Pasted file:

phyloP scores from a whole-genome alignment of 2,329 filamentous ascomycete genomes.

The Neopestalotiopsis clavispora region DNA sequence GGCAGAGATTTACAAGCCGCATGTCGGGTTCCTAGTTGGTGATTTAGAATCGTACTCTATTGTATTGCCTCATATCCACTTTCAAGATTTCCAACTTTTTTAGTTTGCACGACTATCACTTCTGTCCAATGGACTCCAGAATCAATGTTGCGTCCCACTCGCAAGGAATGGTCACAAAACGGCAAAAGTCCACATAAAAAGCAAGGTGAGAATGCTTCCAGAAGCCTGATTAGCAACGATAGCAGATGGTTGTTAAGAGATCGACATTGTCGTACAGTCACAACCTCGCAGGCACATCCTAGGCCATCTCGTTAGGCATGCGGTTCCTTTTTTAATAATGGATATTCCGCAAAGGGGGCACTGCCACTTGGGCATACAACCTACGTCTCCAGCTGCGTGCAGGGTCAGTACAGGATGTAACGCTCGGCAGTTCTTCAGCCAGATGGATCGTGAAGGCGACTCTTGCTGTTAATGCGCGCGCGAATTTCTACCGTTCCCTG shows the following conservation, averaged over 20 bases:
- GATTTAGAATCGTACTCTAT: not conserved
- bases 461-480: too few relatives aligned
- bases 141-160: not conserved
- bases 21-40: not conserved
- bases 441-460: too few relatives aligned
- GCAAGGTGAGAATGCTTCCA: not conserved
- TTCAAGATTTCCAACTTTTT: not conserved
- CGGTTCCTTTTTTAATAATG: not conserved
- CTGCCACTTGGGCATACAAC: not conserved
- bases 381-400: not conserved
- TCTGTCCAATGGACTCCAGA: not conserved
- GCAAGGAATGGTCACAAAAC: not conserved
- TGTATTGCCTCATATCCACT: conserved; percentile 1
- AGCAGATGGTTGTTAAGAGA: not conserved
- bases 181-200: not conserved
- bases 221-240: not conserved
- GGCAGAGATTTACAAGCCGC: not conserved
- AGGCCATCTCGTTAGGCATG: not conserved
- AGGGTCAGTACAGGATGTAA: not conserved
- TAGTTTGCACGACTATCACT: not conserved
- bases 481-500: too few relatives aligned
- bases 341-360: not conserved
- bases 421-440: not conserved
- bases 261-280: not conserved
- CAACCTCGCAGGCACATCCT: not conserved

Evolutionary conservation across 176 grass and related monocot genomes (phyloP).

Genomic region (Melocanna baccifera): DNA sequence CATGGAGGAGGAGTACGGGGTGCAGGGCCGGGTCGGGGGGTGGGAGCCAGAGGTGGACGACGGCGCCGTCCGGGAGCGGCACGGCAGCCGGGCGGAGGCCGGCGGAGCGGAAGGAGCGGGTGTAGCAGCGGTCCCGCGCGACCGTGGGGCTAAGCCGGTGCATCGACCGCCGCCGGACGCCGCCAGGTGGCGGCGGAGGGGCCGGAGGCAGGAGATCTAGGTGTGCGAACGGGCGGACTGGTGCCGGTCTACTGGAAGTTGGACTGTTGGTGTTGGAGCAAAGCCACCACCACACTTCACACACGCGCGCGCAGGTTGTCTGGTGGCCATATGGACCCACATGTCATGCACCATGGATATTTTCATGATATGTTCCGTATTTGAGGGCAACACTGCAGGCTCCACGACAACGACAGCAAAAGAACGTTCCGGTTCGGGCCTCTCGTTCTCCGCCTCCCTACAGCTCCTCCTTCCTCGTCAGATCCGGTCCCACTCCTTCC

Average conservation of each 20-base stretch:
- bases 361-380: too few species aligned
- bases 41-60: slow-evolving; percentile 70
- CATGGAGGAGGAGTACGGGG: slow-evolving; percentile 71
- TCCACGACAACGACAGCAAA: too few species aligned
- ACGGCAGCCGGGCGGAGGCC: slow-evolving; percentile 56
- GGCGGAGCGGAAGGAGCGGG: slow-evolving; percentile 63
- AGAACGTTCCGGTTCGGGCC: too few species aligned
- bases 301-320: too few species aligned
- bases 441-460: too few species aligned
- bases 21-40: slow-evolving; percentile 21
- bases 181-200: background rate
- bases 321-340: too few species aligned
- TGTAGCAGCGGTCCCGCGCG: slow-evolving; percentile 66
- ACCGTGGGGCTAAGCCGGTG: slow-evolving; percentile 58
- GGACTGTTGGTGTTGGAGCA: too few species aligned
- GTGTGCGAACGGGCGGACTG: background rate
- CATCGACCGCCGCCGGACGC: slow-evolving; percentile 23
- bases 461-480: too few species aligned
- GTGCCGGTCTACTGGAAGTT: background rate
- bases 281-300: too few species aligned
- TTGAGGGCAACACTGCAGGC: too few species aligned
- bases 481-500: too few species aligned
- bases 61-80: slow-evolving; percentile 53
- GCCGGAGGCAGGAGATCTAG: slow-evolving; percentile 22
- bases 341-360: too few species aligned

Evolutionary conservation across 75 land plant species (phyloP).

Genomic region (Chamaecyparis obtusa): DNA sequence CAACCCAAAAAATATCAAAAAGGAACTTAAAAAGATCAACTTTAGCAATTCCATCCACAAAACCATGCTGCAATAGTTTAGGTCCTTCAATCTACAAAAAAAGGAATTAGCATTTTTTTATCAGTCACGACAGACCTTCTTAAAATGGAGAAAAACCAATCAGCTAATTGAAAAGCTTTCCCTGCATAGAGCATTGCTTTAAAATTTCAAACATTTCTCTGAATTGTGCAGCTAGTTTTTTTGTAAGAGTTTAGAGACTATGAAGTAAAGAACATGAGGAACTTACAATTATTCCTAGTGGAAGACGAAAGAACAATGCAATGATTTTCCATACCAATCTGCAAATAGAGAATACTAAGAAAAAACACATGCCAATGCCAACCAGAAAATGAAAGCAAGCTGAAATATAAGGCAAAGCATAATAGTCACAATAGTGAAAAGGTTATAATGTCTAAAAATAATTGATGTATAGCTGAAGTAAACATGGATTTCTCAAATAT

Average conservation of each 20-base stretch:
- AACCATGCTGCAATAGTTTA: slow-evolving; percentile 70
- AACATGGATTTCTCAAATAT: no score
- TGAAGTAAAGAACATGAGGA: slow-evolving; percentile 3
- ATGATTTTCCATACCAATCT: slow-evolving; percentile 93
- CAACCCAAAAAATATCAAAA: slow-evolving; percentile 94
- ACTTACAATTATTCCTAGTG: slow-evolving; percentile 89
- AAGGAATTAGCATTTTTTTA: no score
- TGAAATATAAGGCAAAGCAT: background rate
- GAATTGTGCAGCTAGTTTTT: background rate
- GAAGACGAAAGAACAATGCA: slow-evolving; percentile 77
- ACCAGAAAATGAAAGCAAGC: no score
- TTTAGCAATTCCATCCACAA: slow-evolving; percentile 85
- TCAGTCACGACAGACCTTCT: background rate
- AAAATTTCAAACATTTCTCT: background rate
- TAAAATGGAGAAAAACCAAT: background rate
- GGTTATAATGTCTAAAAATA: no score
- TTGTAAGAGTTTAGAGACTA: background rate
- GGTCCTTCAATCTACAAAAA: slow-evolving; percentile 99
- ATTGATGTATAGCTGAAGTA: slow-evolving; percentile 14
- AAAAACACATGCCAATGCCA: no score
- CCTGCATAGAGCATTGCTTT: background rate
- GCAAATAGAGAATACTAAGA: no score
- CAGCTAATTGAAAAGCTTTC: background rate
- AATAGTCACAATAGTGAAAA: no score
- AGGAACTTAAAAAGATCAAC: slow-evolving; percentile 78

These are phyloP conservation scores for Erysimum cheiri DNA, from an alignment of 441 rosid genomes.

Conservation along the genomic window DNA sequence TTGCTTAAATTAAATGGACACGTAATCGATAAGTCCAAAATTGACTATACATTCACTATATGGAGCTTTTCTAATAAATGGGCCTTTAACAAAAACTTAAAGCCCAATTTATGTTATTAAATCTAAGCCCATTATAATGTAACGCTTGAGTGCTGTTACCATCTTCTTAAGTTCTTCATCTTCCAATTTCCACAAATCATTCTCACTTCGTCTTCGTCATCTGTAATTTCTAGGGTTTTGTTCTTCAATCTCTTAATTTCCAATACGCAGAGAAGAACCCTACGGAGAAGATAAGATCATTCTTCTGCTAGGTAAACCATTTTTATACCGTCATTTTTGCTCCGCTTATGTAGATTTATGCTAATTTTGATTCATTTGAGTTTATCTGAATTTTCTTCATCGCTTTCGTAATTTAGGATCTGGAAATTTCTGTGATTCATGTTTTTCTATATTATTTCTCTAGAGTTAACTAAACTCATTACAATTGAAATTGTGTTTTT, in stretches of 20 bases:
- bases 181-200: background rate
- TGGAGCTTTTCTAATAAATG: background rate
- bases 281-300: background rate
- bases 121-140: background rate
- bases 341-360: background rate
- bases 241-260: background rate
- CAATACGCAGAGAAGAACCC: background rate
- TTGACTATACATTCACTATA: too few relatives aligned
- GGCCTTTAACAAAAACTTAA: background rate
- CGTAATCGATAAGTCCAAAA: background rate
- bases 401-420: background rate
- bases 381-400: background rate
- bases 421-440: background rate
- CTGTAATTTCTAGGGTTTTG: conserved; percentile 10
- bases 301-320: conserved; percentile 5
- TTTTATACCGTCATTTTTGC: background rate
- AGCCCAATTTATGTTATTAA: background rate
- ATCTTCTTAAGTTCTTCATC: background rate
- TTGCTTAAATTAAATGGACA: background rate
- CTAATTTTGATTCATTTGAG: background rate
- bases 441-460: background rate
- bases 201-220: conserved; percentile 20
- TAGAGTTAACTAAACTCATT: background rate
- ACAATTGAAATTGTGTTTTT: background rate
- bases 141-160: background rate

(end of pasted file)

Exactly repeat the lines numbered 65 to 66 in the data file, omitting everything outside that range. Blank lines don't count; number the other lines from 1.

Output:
- AAGGAATTAGCATTTTTTTA: no score
- TGAAATATAAGGCAAAGCAT: background rate